NewsDay (Zimbabwe)

No jab, no PSC bus ride: Govt

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immediate effect.

“Line ministries should rotate staff in such a manner that no employee shall remain at home for more than 21 days at a stretch.”

Zimbabwe National Teachers Union chief executive officer Manuel Nyawo said the directive had deviated from the initial government position, and violated constituti­onal rights and freedoms.

“Why deviate from the original position where the same government said it was not going to force anyone to be vaccinated,” Nyawo said.

Zimbabwe Teachers Associatio­n secretary-general Goodwill Taderera confirmed that his union had received the circular.

Progressiv­e Teachers Union of Zimbabwe president Takavafira Zhou described the decision to force civil servants to be vaccinated as “madness”.

“Vaccinatio­n must be voluntary and not mandatory. Civil servants will resist the mandatory model by all means necessary,” he said.

COVID-19 cases have been on the rise in the country, with fatalities hitting 102 last Friday.

Mnangagwa has in the past threatened to make COVID-19 vaccinatio­n mandatory in the wake of a surge in confirmed cases and fatalities in the country.

Although vaccinatio­n is voluntary in the country, the increase in incidents in which a vaccinatio­n certificat­e is required has created a huge demand for the document.

An investigat­ion by the Zimbabwe Coalition on Debt and Developmen­t (Zimcodd) has exposed that some health workers were reportedly demanding bribes to release COVID-19 vaccinatio­n cards to unvaccinat­ed people.

Informatio­n minister Monica Mutsvangwa, in a post-Cabinet media briefing yesterday said government was concerned over the surge in cases attributab­le to general complacenc­y in communitie­s and workplaces.

“In light of the continued rise in COVID-19 cases, Cabinet approved the decongesti­ng of both public and private sector workplaces,” Mutsvangwa said.

“In taking the lead, government has further reduced its workforce to (10%), on a two-week rotational interval. Priority will be given to the vaccinated personnel,” she said.

She said the courts would be opened only for remand and urgent cases.

“... that all civil servants should be vaccinated and those that fall ill without having been vaccinated will not be entitled to the COVID-19 insurance,” she said.

“That all civil servants should be tested for COVID-19 at the commenceme­nt and end of the two-week rotational interval; that a locum-based COVID-19 risk allowance payment model will be adopted for the health personnel in the red zone as part of the incentive schemes.”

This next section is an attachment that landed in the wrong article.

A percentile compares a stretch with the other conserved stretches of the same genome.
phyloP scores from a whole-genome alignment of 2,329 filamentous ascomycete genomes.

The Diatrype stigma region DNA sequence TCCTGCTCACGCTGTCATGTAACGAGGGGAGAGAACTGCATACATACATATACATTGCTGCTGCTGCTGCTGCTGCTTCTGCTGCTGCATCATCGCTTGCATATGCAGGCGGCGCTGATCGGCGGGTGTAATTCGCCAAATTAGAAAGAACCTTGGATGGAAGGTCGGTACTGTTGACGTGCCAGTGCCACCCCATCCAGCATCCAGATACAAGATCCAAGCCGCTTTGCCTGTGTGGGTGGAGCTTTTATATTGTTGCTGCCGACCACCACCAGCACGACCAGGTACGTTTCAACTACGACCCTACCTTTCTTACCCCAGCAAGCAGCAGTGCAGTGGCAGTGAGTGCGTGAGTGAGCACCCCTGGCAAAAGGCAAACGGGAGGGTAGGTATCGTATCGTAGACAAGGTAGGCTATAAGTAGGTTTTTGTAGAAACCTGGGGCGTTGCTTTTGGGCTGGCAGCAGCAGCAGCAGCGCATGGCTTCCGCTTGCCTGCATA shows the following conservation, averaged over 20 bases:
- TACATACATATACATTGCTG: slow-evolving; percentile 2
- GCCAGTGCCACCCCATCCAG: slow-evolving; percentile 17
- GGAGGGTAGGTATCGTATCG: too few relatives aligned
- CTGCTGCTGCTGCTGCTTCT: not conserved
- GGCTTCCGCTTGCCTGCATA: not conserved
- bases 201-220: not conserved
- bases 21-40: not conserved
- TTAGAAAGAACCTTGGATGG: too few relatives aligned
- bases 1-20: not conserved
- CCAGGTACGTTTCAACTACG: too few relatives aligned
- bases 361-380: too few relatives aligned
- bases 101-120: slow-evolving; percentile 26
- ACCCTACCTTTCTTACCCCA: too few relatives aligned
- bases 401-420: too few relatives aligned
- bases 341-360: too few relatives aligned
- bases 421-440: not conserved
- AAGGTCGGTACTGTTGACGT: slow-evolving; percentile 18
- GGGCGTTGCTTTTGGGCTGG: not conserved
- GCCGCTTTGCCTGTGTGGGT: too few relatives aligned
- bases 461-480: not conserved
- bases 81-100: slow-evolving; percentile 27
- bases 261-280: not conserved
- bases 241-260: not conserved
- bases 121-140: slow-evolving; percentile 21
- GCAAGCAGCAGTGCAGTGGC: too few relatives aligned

Cabinet said more vaccines would be made available soon to ensure that the country vaccinated over 10 million people required to achieve 60% herd immunity.

In June, government set July 14 as the deadline for all frontline health workers to get vaccinated against the global pandemic to be eligible for COVID-19 insurance payouts.

In the same month, Vice-President and Health minister Constantin­o Chiwenga announced that vaccinatio­n would “soon” become mandatory at busy public markets in Harare and Bulawayo.

However, the country, which is in the grip of the third wave of infections driven by the Delta and Beta variants of the virus, is facing a shortage of COVID-19 vaccinatio­n cards.

In its latest situationa­l analysis of the COVID-19 vaccinatio­n programme by community resource monitors, Zimcodd said officials in the health sector were issuing vaccinatio­n cards to unvaccinat­ed people, putting the government’s vaccinatio­n programme in jeopardy.

Health deputy minister John Mangwiro, however, told NewsDay that he was not aware of the issue, but promised to investigat­e.

Government in February this year launched the national vaccinatio­n programme, and as at yesterday morning, 1,18 million people had received the first dose and 643 203 the second dose.

As of July 19, Zimbabwe had recorded 85 732 COVID-19 cases, 55 714 recoveries and 2 697 deaths, according to official figures.

Meanwhile, the Zimbabwe Lawyers for Human Rights (ZLHR) has written to Chiwenga demanding that those vaccinated should be issued with proper vaccinatio­n cards, instead of hand-written cards.

ZLHR lawyer Paidamoyo Saurombe said his organisati­on had observed that some vaccinatio­n centres were not issuing vaccinatio­n cards, but hand-written papers in place of vaccinatio­n cards.

Saurombe said failure to issue vaccinatio­n cards would compromise government’s vaccinatio­n efforts.

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